So your organization just told you that they have decided to purchase the Cisco Unified Communications Manager to replace your existing phone system. Perhaps you are a traditional PBX technician, or you work primarily with the data network, and now you have to start supporting the IP phones. It can be a little scary to have to learn something brand new.
The positive side of the conversation is that your organization is going to send you to training. That’s a huge hurdle crossed. Your boss tells you to figure out which classes you need to take, and that you can attend them.
Since you heard that Skyline ATS has great Cisco training, you look at their course catalog and are a bit overwhelmed with all the choices. Well, I’m going to try to make that easier by explaining a bit about one of the courses to help you decide if it’s the best fit for your organization’s training dollars.
Communications Manager Administration (CMA) is an “admin” class. So what does that mean exactly? Skyline ATS course directors wrote this course back in Call Manager 4.x days. We’ve been updating the course to align with the version changes ever since. Each time we go through the process of deciding what should go in the course, we try to define what an “admin” is in the VoIP (Voice over Internet Protocol) world.
When we started this journey, a system administrator (admin) was a person that managed phones. The admins built new phones, changed existing phone configurations, made simple dial plan modifications, and setup features for users. A traditional admin usually has no access to a router to make gateway changes.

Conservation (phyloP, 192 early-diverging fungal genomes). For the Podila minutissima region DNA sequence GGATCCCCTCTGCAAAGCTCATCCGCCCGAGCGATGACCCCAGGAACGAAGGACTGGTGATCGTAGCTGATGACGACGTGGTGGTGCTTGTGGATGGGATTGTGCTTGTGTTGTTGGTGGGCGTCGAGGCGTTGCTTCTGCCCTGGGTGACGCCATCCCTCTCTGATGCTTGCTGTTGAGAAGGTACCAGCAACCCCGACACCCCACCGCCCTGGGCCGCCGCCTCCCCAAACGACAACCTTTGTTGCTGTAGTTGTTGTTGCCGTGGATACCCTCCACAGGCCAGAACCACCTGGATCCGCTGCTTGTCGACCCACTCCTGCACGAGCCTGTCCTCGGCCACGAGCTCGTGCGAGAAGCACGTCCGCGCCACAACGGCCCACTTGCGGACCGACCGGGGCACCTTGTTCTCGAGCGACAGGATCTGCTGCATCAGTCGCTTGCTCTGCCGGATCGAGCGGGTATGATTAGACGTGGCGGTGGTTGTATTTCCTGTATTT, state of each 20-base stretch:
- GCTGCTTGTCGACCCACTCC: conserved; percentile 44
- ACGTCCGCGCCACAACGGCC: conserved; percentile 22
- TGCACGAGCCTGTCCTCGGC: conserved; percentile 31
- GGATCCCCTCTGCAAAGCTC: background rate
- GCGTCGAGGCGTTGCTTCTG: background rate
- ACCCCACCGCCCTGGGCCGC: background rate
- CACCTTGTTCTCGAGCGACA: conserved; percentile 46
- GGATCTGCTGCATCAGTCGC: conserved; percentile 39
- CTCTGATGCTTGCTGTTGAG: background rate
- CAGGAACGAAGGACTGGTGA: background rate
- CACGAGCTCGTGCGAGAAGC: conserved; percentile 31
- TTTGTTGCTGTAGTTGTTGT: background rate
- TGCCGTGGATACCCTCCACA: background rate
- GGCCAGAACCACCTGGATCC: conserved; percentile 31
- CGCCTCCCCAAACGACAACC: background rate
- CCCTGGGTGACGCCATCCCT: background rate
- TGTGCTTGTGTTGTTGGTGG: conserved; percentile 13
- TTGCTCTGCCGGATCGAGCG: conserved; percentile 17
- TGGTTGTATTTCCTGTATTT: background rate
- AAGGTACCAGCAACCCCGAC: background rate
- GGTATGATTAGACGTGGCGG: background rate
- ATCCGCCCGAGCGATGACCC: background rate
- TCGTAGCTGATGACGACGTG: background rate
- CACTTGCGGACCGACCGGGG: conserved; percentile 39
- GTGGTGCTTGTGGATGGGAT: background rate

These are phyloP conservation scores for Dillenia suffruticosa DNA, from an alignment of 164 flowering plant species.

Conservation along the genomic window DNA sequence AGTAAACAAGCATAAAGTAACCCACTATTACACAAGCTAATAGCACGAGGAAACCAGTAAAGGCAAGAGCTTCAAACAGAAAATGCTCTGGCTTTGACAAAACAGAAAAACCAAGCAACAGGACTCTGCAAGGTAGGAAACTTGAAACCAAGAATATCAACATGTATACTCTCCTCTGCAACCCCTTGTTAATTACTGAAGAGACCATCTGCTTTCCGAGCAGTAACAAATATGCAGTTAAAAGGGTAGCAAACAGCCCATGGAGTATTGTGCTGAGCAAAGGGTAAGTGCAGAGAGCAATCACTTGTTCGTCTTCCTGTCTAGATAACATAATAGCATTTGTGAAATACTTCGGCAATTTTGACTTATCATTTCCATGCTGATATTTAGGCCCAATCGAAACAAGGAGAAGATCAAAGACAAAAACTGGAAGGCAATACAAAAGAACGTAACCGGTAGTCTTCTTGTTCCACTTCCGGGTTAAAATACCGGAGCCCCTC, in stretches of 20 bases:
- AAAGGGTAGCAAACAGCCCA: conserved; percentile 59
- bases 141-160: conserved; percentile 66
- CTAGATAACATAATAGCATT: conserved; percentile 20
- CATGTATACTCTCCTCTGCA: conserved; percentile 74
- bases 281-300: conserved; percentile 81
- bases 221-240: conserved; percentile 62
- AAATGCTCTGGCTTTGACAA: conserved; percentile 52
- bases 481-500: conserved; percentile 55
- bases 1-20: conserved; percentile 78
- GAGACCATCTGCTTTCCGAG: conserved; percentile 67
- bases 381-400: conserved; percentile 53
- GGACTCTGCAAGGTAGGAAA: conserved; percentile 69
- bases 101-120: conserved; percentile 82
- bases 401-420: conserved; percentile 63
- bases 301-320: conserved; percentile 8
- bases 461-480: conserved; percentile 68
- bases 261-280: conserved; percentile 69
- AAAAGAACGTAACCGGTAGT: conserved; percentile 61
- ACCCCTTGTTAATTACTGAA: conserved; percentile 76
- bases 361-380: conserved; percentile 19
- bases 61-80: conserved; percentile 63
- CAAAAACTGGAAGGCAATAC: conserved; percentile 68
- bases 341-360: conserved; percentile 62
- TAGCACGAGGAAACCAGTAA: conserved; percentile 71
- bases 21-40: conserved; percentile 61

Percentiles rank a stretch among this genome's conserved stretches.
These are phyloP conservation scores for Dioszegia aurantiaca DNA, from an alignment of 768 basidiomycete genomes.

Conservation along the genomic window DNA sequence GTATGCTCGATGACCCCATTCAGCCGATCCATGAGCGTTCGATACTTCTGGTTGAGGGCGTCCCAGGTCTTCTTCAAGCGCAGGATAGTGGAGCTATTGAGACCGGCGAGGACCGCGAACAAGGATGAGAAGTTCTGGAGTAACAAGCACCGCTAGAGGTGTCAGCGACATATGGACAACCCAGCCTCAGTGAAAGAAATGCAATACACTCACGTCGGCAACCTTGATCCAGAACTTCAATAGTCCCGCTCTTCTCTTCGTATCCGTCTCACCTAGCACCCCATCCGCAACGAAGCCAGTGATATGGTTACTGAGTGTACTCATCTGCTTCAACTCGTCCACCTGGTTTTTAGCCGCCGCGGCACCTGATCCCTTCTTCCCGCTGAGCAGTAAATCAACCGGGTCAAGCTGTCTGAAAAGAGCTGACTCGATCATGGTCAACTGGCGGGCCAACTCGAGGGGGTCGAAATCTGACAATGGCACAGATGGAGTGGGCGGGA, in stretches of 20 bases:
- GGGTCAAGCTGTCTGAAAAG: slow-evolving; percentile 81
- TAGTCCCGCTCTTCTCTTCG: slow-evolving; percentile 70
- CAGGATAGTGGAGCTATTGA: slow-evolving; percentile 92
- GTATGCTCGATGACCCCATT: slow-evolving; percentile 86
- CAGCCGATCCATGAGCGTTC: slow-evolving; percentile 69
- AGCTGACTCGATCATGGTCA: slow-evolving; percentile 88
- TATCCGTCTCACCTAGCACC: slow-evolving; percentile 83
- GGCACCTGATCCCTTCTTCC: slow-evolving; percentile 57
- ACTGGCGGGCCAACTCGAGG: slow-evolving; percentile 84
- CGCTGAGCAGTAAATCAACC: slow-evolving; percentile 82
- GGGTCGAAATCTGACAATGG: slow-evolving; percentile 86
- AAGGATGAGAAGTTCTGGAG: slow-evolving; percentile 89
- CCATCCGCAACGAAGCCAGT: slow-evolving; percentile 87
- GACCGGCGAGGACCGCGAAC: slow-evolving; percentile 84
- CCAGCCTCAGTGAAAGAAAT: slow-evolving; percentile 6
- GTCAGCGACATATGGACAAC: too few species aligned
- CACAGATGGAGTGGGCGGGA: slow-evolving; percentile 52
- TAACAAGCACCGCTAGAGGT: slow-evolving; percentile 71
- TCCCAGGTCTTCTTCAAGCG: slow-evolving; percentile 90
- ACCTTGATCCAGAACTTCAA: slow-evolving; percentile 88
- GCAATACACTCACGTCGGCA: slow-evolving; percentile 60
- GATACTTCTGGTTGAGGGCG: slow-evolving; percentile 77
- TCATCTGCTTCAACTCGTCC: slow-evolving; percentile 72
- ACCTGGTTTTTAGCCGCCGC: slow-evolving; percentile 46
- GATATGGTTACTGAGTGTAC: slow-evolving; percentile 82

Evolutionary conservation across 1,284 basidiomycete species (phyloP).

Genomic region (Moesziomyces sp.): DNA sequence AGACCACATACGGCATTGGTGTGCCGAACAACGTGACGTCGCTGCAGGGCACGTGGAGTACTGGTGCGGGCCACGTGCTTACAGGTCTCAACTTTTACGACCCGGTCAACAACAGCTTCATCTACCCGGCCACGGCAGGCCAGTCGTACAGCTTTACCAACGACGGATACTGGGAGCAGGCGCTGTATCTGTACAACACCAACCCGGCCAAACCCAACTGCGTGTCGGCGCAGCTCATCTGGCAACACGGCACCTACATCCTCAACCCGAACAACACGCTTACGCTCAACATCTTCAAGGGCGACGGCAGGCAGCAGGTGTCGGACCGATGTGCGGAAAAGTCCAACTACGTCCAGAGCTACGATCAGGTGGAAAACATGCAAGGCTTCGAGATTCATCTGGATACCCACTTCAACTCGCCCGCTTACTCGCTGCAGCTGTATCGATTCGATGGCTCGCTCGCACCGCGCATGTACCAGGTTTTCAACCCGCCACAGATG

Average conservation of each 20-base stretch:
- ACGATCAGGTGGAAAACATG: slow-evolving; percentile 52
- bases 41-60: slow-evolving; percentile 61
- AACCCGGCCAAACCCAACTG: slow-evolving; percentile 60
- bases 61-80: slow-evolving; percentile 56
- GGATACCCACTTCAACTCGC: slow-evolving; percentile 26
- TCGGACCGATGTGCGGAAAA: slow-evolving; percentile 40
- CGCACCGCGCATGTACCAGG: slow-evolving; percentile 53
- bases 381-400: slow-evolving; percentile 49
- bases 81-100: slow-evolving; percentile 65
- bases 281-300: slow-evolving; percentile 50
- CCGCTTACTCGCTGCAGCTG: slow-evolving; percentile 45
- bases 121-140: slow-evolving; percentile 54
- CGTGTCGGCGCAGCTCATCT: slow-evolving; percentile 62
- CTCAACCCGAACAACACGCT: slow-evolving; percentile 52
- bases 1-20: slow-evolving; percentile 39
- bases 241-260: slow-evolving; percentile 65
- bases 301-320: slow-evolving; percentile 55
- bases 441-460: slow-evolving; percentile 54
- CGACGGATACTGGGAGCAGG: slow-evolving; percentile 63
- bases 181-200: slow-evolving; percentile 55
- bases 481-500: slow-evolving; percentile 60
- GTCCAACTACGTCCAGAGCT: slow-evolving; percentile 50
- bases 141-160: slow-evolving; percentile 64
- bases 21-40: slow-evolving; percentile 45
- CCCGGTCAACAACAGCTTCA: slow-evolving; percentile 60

The problem with the definition is that an admin in one company may fit that definition exactly. Still, another organization requires that you handle way more with the system. The concept of what an admin does in the real world will never be resolved. The result of all these heated discussions is that the CMA course assumes you will have access to the Cisco Unified Communications Manager administration web interface, but that you will not be responsible for voice gateway configuration.
If you are starting down the road with the Cisco Unified Communications Manager, the CMA course is definitely the place to start. You will learn the basics of the system without drowning in the details.
The CMA course assumes that you might know how to spell Communications Manager, but have no other experience. However, it is an excellent course to take if you have been self-taught on Cisco Unified Communications Manager, and now you want to know more of the essentials.
While the current version of the course is 12.5, the Cisco Unified Communications Manager functions covered in the course have not changed significantly since version 3.3. As a result, CMA is valuable to administrators for Call Manager versions 8.x, 9.x. 10.x, 11.x, or 12.x.
A three-day course, CMA is taught Monday through Wednesday. Public classes are taught in physical classrooms or via Webex in virtual classroom environments. Students taking CMA can pair the class with Unity Connection Administration (Call Manager) (UCA v12.5) which is taught on Thursday and Friday of the same week.